Not even church provides much outlet. If my own congregation is representative, the commonest form of vocal display among Episcopalians is lip-syncing. My pleasure in the hymns is much reduced by the uncomfortable knowledge that I am one of only three audible voices this side of the choir. Organized worship aside, the only hymn known to any large number of Americans is "Amazing Grace." It's a nice hymn, and has been giving comfort to thousands this past few weeks at the funerals of those killed by the September 11th terrorists; yet still, I wish America were not so hymn-poor. The great hymns of the 18th and 19th centuries are art of a very high order, and it would be a loss to humanity if they sank into disuse. Many of them you can just read, as poetry. Some of the lines stick in your mind unforgettably, like bits of Shakespeare or Kipling.

Our shield and defender,
The ancient of days,
Pavilion'd in splendor
And girded with praise.

(That hymn, incidentally, was written by a politician: Sir Robert Grant, Member of Parliament — Conservative, of course. I wonder if any member of the current British Parliament, or any member of the 107th Congress for that matter, could produce lines of that quality.)

Does it matter that nobody sings? Why raise our own feeble, untrained voices in song, when at the touch of a button we can hear Cecilia Bartoli or Tony Bennett? Are these skills that have become pointless, like butter-churning and razor-honing? Well, aside from the sheer animal joy of it, I believe there is much to be gained from breaking into song now and then. For one thing, there is a better acquaintance with genius. You cannot appreciate the challenges that Verdi placed before singers, for example, if you have not attempted one of his arias yourself. Try "A fors' è lui" from La Traviata and discover the almost sadistic skill of the composer in refusing to allow you to draw breath precisely when you most need to.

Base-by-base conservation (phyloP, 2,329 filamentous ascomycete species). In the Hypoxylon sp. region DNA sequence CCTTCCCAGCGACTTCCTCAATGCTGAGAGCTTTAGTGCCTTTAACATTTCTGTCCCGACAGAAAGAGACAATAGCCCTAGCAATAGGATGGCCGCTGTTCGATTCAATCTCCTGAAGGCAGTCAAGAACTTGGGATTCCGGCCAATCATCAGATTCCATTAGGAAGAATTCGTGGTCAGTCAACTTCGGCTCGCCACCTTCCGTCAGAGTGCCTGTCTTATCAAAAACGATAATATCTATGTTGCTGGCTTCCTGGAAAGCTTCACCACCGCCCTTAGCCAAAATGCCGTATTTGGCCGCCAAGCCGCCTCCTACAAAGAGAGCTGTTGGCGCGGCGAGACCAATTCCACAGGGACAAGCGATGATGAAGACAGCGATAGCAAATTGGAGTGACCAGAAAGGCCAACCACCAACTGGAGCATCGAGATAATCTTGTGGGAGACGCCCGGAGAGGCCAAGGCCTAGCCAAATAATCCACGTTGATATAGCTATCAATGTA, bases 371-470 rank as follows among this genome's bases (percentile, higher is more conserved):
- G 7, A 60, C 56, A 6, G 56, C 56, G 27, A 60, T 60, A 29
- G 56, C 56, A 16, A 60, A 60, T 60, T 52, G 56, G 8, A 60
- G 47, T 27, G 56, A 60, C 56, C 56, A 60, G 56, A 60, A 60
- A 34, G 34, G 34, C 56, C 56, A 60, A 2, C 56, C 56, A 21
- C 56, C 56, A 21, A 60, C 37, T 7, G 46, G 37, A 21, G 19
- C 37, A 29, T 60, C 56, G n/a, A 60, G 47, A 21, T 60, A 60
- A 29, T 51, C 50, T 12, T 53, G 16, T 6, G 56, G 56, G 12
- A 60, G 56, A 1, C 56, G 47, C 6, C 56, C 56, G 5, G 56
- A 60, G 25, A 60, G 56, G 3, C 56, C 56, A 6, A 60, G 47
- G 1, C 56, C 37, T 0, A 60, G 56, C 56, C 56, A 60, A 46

And then there are the words. The human voice is not merely another musical instrument; it is a vehicle for the expression of ideas and feelings through the words sung. All good writers for the voice, from vaudeville to the opera hall, have understood this. I have been singing the great Anglican hymns for thirty years, yet the best of them are still revealing new meanings to me. Song serves this function much better than poetry or prose, for reasons ultimately physio-neurological.

Some years ago I was working as a computer programmer. My colleague in the same cube was an American Jew named Avrom, who had had a religious education. Reaching to the shelf for a well-thumbed manual, I remarked on the paradox that I could remember the words of every pop song in the charts from 1965 to 1975 but could not remember the syntax of the programming language by which I earned my living. "I can explain that," volunteered Avrom. He then described to me how Yeshiva students memorize their texts: by reading aloud in chorus, nodding their heads in rhythm to the words, rocking their bodies, chanting. The body, the voice, the words, the meanings — total immersion.

There you have the proof: we were meant to sing, in our very cells and fibers. Postindustrial civilization, which neither sings nor dances, leaves hollow places in our spirit. So sing! — if only while driving your car.